The bra size also known as brassiere measurement or bust size is the measure which indicates the size characteristics of a bra. Bra sizes are usually expressed as scales, with a number of systems being in use around the world. The scales take into account the band length and the cup size. From the wearer's point of view, the main measures that are taken into account in determining the best bra fit for the wearer are the measures of the wearer around the torso below the breasts and over the breasts, which defines the band length.
The relationship between breast size and anthropometric characteristics.
How to Measure Bra Size
Anyone who has worn an ill-fitting bra or the wrong bra size knows that doing so can ruin an otherwise flawless outfit—or worse, an entire day. The breast pain and backaches that can come with large breasts are nothing to joke about. Bra size is notoriously fickle between different lingerie brands; a C-cup at one store can easily be a D-cup at another, and some bra sizes can grow and shrink especially in band size over the course of a day or between washings. The best option is to know your bra size by taking bust measurements using these simple measuring instructions, which will ensure a perfect fit in band and in cup—and can even help you find the right amount of support. Equipment is minimal. Best of all, knowing how to measure your bust will make adjusting to changes in your breasts from losing or gaining weight, hormone fluctuations, aging, pregnancy, and more so much less stressful. With this guide, managing irregular bra cup sizes yes, even for sports bras should be a breeze, and sore, achy breasts from ill-fitting bras will be a thing of the past.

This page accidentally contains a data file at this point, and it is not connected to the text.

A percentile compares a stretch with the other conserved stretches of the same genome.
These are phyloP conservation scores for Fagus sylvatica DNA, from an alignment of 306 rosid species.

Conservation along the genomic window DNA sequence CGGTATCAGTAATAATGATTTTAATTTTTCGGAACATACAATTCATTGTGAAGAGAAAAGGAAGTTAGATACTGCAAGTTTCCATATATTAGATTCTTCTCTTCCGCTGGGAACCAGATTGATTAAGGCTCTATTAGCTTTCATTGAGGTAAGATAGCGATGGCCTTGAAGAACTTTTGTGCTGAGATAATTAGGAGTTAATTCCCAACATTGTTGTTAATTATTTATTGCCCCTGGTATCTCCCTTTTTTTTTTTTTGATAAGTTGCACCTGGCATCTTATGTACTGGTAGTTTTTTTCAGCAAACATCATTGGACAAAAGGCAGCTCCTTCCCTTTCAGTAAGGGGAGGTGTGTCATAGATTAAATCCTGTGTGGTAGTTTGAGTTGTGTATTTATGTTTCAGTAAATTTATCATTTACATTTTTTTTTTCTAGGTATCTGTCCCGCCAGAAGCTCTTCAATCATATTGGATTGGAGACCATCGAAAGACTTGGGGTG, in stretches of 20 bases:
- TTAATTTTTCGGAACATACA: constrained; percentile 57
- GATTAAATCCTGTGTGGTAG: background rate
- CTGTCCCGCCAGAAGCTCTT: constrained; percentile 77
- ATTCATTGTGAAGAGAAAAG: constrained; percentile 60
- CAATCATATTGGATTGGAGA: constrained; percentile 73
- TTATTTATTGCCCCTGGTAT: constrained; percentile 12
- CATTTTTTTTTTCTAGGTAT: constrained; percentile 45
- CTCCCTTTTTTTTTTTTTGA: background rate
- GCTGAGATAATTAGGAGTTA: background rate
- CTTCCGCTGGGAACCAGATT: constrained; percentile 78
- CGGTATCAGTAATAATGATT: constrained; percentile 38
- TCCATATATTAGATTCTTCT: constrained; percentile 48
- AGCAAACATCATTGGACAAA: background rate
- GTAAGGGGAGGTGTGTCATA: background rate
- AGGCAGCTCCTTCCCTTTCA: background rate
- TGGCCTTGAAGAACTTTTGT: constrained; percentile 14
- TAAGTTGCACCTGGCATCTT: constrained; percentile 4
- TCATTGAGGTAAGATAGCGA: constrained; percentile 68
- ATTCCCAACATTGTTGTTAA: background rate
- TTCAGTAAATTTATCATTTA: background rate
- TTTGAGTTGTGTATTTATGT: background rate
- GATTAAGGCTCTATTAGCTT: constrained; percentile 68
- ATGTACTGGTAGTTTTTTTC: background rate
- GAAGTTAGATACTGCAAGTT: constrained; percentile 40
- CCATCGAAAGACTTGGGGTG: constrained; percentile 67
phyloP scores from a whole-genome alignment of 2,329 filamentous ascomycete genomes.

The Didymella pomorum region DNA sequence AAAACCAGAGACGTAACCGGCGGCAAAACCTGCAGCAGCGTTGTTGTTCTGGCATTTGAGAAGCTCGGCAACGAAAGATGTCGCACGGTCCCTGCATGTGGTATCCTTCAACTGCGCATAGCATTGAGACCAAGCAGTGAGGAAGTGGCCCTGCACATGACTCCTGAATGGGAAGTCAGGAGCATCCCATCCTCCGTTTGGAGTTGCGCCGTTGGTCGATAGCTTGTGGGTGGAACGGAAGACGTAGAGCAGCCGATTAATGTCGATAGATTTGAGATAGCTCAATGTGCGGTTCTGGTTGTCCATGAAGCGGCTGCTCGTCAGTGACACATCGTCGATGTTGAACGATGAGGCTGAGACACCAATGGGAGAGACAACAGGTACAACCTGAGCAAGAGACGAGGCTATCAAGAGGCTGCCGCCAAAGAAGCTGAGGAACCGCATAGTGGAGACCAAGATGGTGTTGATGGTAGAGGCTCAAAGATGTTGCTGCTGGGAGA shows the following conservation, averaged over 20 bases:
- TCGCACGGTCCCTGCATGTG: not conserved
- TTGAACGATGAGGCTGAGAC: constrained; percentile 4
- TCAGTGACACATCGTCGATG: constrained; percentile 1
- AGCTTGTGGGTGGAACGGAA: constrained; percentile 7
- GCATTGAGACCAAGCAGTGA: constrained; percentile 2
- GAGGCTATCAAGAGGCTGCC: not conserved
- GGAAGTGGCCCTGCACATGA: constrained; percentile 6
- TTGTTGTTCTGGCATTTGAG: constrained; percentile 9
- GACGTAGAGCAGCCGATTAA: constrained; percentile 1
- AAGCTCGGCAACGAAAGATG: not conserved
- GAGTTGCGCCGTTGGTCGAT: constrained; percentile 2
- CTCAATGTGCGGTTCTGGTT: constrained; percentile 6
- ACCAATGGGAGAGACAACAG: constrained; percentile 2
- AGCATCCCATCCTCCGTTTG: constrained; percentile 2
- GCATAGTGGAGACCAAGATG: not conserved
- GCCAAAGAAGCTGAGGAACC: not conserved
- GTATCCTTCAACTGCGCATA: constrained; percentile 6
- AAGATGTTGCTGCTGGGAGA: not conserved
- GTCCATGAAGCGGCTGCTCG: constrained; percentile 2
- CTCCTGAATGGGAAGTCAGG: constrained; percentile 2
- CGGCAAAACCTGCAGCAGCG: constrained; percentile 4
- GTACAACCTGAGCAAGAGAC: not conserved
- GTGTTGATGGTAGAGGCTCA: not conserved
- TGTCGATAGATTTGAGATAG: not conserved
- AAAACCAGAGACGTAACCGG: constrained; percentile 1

How To Measure Your Bra Size
However, research has not firmly established if breast size is related to body size and composition. This study aims to investigate anthropometric characteristics in smaller and larger breasted women and identify predictors of breast mass. Restricted anthropometric profiles determined body mass, height, body mass index BMI , waist-to-hip ratio, sum of eight skinfolds, subscapular to triceps skinfold ratio, somatotype, percent body fat, fat and fat-free mass, and suprasternal notch to nipple distance. RESULTS: All variables excluding height, subscapular to triceps skinfold ratio, and age were significantly greater in larger breasted women.
Our size charts and measuring tips will help you order the correct bra size. We recommend starting with a soft measuring tape and wearing your best-fitting non-padded bra. Hint: Round your measurement to the nearest whole number. Match your measurement to the chart above to determine your band size.